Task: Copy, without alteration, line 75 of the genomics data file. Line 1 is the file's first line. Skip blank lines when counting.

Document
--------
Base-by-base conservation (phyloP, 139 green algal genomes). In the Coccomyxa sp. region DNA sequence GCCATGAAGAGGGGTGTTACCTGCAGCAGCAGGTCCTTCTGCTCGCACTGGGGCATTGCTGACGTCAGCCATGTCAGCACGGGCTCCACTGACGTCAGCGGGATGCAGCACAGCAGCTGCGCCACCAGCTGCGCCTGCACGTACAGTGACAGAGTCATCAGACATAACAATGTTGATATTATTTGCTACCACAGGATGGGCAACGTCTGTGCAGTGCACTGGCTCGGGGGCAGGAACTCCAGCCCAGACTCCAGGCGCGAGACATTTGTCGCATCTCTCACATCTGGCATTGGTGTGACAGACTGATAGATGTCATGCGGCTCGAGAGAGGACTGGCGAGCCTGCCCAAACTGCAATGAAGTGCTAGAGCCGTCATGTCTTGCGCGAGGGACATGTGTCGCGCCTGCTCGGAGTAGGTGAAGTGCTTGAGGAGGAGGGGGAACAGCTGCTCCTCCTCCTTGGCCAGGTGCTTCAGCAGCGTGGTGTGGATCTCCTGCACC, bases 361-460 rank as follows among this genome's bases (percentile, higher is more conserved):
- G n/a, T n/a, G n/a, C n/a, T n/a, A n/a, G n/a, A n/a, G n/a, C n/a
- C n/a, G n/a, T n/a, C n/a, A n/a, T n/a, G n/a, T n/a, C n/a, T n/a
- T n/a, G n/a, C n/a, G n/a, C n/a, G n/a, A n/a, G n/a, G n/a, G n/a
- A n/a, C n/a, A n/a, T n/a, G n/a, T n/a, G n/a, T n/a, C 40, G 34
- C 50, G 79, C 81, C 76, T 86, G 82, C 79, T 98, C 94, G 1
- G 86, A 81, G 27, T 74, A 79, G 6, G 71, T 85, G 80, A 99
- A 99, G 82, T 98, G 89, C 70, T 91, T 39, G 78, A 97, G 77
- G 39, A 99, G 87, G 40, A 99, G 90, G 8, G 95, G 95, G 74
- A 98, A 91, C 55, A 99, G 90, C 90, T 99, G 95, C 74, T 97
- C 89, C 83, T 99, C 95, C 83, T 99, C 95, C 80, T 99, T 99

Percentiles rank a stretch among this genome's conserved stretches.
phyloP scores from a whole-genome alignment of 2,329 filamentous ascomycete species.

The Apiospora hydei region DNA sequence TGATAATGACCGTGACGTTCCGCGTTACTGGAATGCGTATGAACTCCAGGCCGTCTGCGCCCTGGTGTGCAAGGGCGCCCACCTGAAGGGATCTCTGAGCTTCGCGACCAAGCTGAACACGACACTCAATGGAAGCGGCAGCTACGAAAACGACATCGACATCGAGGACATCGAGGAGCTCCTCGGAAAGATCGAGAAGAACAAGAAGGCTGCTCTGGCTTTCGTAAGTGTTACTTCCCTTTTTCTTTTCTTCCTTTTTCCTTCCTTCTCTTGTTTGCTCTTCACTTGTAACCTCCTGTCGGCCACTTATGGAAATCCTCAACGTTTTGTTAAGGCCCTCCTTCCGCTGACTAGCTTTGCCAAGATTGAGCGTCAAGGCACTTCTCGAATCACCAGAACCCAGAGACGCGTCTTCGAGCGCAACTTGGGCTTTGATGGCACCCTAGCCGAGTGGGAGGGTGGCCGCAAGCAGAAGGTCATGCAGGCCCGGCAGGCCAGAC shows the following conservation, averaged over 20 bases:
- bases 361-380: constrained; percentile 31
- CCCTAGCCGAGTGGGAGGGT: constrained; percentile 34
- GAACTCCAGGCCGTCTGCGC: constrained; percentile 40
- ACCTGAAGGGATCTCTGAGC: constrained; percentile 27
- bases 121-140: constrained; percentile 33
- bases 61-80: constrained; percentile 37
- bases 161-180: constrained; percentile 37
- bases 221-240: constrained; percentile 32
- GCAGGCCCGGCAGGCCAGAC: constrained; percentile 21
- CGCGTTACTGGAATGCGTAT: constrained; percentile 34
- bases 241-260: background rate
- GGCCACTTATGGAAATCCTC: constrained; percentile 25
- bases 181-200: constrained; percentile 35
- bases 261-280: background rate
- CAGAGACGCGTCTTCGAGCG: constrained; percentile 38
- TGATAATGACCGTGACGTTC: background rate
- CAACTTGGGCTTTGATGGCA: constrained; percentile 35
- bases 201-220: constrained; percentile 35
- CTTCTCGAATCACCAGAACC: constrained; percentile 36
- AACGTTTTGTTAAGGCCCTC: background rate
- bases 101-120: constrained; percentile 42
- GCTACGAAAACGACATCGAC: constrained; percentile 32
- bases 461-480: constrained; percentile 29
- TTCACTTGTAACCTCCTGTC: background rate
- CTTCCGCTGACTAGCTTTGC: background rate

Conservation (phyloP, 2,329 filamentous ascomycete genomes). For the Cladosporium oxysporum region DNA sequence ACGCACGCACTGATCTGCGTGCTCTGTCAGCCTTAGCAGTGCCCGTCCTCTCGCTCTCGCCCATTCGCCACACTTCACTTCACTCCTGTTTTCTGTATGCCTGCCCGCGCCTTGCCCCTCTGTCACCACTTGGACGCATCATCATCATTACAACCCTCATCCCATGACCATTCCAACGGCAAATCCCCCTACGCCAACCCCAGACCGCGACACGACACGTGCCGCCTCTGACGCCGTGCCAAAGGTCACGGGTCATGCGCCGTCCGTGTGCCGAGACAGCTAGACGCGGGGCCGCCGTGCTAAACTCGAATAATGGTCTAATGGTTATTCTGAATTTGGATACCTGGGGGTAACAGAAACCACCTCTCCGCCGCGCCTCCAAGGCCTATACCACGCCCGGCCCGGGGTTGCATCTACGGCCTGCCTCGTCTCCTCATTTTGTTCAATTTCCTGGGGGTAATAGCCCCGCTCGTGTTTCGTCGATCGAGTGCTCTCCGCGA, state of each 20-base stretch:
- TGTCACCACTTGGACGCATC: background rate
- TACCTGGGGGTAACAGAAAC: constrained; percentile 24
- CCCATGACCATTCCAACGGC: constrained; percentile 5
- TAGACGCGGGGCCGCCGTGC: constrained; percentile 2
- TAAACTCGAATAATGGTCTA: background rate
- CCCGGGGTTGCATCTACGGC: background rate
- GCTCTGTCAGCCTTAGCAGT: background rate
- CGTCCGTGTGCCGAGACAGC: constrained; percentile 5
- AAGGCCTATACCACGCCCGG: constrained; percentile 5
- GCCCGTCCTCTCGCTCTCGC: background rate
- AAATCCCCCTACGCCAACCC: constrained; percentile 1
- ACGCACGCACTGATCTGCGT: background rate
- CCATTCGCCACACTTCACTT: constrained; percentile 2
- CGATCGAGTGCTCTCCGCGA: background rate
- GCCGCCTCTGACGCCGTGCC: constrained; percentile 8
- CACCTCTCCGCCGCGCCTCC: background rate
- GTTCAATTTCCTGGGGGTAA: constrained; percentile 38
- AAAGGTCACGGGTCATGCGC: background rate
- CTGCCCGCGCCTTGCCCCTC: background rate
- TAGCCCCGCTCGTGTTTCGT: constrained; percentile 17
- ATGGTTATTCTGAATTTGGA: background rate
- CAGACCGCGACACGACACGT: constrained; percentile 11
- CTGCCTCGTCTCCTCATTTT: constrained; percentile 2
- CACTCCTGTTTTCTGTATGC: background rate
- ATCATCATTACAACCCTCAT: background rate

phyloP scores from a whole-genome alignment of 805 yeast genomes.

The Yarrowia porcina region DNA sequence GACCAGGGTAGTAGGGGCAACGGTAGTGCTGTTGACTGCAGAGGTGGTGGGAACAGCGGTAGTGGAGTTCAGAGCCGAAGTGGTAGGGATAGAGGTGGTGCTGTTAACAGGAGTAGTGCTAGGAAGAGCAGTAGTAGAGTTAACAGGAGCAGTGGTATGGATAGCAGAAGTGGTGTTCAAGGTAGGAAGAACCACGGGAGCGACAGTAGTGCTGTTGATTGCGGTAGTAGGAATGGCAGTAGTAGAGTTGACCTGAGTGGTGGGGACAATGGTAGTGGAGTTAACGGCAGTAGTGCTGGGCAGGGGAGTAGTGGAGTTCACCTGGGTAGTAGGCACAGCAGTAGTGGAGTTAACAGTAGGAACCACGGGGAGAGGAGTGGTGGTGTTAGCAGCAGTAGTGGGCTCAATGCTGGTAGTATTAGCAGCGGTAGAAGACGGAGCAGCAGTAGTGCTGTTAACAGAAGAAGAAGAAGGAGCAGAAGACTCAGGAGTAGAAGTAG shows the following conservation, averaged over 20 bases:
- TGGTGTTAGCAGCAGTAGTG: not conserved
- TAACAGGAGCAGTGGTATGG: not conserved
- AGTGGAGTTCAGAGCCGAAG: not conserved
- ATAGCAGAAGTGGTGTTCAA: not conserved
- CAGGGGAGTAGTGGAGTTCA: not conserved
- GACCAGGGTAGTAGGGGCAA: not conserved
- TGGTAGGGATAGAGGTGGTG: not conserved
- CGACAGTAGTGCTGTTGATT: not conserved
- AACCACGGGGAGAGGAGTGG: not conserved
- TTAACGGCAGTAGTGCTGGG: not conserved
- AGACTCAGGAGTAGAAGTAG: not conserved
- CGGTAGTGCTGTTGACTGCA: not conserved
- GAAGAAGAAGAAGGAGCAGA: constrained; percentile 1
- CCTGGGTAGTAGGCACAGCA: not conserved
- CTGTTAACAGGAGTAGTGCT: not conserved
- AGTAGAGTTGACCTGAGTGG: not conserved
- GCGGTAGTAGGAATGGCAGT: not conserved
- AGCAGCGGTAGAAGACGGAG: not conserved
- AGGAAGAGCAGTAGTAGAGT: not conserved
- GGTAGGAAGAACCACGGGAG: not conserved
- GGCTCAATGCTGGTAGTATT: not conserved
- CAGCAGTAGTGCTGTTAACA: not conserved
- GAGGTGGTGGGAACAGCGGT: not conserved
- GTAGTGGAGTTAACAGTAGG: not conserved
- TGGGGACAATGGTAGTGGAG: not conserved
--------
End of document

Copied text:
- CGACAGTAGTGCTGTTGATT: not conserved